|Aphids are a serious pest, weakening your growing Broccoli plants and introducing viruses which further weaken plants. Spray with Derris if infestation is serious.||Eggs of the Large White butterfly. Caterpillars can defoliate a plant quickly so watch out for them. Inspect the underside of the leaves for clusters and squish them. Practice your tennis strokes when the butterfly is about||Caterpillar of the Small White butterfly. Defoliates plants quickly, watch out for them. Pick off and destroy, use a nematode spray or spray with Derris. Eggs are laid under leaves in a random way, not in clusters, nor are they brightly coloured.|
Club Root is a fungus and all brassicas (thats the family umberalla for Broccoli along with Brussels Sprouts, Cabbage, Kohlrabi, Turnip, Cauliflower) can be affected.
The roots of your young growing Broccoli become stubby and swollen. Leaves become yellow and wilt causing severe stunting of growth. This causes swelling and reduces the flow of water and nutrients to the plant. Spores are produced and can survive in the soil for up to five years.
Prevent club root by practicing crop rotation and take extreme care if you buy in seedlings from outside as this is often the way this fungus is introduced.
Reducing the acidity of the soil by adding lime will help.
Aphids can be a serious pest by weakening your growing Broccoli plants and introducing viruses. Try planting Marigolds or Tagetes plants among the crop. They attract beneficial insects like hover flies and ladybirds which feed on the Aphids and will help reduce the infestation.
Knowing how nature operates helps us understand how to grow Broccoli and other vegetables in a way that helps your environment positively. But spraying is the only way to make a real impact on badly infested plants.
Get advice from your garden center for sprays that can be used – they change so regularly as new legislation takes effect.
Flea Beatles are tiny beetles that can make sieves out of your brassica leaves. When you touch the Broccoli leaves they ping off just like regular fleas, only these won’t bite you! To deter them:
- Use horticultural fleece placed over your broccoli, as soon as you transplant them outside; a floating row cover.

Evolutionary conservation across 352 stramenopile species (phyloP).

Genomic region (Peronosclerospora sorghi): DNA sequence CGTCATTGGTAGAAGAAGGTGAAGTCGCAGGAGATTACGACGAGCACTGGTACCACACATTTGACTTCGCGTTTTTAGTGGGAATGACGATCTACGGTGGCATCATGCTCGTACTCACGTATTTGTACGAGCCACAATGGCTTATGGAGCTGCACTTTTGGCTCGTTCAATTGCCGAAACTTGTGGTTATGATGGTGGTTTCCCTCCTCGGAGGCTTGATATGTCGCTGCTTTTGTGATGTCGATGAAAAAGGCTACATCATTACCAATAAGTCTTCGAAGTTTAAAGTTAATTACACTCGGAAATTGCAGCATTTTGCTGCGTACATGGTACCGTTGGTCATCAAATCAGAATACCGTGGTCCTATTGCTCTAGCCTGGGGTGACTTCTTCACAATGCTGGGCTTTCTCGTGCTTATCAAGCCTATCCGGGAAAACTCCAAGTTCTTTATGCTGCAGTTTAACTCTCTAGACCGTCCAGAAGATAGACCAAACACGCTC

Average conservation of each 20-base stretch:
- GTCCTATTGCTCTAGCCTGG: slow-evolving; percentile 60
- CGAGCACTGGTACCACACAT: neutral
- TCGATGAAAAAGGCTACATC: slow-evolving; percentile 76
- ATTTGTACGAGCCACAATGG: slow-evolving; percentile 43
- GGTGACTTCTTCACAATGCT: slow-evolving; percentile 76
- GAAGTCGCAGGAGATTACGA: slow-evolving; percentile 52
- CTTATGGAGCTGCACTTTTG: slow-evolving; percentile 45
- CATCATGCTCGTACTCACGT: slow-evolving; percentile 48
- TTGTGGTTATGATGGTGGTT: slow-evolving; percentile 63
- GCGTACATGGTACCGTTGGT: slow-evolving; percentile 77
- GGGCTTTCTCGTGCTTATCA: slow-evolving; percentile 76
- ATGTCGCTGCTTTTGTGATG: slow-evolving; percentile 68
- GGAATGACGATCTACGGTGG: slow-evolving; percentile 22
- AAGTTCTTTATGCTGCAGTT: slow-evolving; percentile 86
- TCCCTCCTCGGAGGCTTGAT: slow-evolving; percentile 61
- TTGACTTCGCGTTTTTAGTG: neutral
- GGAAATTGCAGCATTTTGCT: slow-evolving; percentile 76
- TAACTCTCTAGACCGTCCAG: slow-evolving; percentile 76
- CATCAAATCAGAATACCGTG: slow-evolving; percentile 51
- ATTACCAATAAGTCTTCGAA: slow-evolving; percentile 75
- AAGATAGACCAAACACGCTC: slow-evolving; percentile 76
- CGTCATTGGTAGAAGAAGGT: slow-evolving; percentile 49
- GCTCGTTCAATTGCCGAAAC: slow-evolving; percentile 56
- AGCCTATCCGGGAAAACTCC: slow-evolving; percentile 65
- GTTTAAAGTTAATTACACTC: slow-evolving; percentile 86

- Lightly hoe over the soil regularly to destroy eggs and larvae and expose them to predators.
- Give your plants a mid-day shower with the hose (not in full sun though), as they’re most active then and they don’t like wet conditions.
- Try ‘Companion Planting’, to attract the beneficial insects.
Vast changes have taken place in the UK and Europe concerning the availability of pesticides during recent years to the extent that most have been removed from retailers shelves. Visit your garden centre or nursery and seek their advice as what to use.
When your learning how to grow Broccoli, it is important to be able to recognise the pests from the goodies – you don’t want to kill the goodies if you can help it. So observation is the way to to become knowledgeable… it all adds to the enjoyment.
Growing Broccoli – Harvesting
This final step on how to grow Broccoli is always the best step. It means you are about to be rewarded for all your efforts – and the long wait… but it’s all been worth it.
The time to cut your first ‘spear’ or flower shoot is when they are well formed but the tiny flower buds have not yet opened. Letting them flower will render the spear tasteless.
To produce the side shoots which will keep on appearing you first need to cut the main central spear of your growing Broccoli. As these side shoots grow (10-15cm(4-6″) long), you will want to pick them regularly. Picking can go on for 6 weeks but if they flower, shoot production will stop very quickly.
You now know how to grow Broccoli – it’s up to you to put it into practice. Remember you don’t need to have everything ‘just right’ because you won’t… there are too many variables.
Just follow this guide and get out there and do it – you will absolutely learn from your experiences. Remember remember even the most experienced vegetable growers have failures… and they’re honest about it too.
Article source: https://www.vegetable-garden-guide.com/growing-broccoli.html